As if dogs couldn’t get any cooler, they went ahead and figured out how to serve and protect soldiers in active war zones. This isn’t a new concept. In fact, the ancient ancestors of today’s modern military pups trained, scouted, and tracked in remarkably similar ways. Civilizations as far back as the mid-seventh century B.C. employed dogs to rush, fight, haul, and protect. Today’s canine veterans are equally capable (if not more so), and are also leaned on for emotional support.
We Love Working Dogs
Canine veterans are recognized and acclaimed for their role in the military every March 13. This national event was established in order to commend the tens of thousands of dogs that devoted themselves to their handlers, occasionally placing themselves in the crosshairs.
Since World War II, canine veterans have been honored for their abilities to search, locate land mines or trip wires, deliver messages, and alert soldiers of enemy snipers or ambushes.
A Long and Lasting Impact
Search and rescue dogs, those that serve in customs, border patrol, drug enforcement, secret service, and of course, the military are acknowledged for their loyalty, focus, determination, and grit, sometimes paying the ultimate price. Since the army launched the K-9 Corps on March 13, 1942, over 30,000 dogs have been deployed to Korea, Vietnam, Iraq, and Afghanistan.
Did You Know?
One of the best things about canine veterans is their seemingly inexhaustible list of surprising facts, such as:
- Mastiffs were strictly employed by the conquistadors when exploring the Americas in the 1500s.
- To combat German tanks in the early 1940s, Russian troops tried to strap service dogs with explosives. Thankfully, this endeavor had limited success.
- Doberman pinschers were popular in the Pacific Islands to handle the intricacies of the Japanese occupation.
- Troops used about 10,000 dogs during the Vietnam war and have been directly linked with saving as many human lives.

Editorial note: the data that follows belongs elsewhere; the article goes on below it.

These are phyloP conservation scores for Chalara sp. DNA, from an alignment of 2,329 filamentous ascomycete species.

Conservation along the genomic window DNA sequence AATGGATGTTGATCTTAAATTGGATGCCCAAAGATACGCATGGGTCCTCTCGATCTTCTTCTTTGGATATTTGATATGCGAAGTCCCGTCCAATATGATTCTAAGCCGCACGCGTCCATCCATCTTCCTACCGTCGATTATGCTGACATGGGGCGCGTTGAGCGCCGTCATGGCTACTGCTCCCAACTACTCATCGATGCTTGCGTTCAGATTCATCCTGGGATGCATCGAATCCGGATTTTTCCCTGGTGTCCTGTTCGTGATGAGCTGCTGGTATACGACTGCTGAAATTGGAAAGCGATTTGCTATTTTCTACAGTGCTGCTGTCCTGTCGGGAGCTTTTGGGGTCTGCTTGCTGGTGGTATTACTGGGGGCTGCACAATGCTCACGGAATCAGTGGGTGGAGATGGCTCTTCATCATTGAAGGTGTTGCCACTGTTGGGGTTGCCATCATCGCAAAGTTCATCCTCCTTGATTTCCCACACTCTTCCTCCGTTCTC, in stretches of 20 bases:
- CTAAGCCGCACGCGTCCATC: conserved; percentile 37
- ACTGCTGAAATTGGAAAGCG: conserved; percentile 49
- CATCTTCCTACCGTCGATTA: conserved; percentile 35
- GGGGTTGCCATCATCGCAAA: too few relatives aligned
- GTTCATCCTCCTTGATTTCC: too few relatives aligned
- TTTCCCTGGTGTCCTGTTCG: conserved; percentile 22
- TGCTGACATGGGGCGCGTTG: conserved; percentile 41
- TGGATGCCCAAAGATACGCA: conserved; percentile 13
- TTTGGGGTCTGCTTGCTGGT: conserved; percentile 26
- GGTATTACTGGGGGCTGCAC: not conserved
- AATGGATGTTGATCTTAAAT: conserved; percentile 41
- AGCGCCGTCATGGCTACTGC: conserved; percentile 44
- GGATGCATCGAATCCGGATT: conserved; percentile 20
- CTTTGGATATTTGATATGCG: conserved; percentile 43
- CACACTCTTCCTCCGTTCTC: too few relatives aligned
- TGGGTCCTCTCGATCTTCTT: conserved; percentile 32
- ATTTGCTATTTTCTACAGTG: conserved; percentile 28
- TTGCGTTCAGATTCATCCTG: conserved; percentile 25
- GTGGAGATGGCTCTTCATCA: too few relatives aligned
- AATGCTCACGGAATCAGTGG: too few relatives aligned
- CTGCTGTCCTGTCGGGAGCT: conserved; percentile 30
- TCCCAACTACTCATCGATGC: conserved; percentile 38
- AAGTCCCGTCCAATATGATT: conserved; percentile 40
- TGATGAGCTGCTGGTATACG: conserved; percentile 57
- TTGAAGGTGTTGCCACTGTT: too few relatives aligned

- While most military working dogs are mixed breeds, Belgian malinois are considered an elite breed for military raids.
- Xerxes I of Persia was famous for the pack of hounds that accompanied him during enemy invasion.
- Dogs working in war zones in Vietnam weren’t brought home to be adopted by their military handlers or civilians. Due to the subsequent outrage, today’s canine veterans are always retired and adopted to their forever homes.
Military Working Dogs
From tracking to surveillance, search and rescue to guard duty, military working dogs remain some of the most esteemed members of the armed forces. Some enjoy mascot status, while others are highly recognizable therapy dogs throughout the states.
Without their heroic and gallant actions, our service members may not receive the same level of safety, effectiveness, or general well-being. For their service, we owe America’s canine veterans the best possible care.
Canine Veterans Today and Tomorrow
The history and influence of generations of canine veterans is well-known. We can only imagine the scope of their future involvement with the military, and for that we thank them.
If you have any questions about your own hero canine, feel free to give us a call at (210) 681‑1391.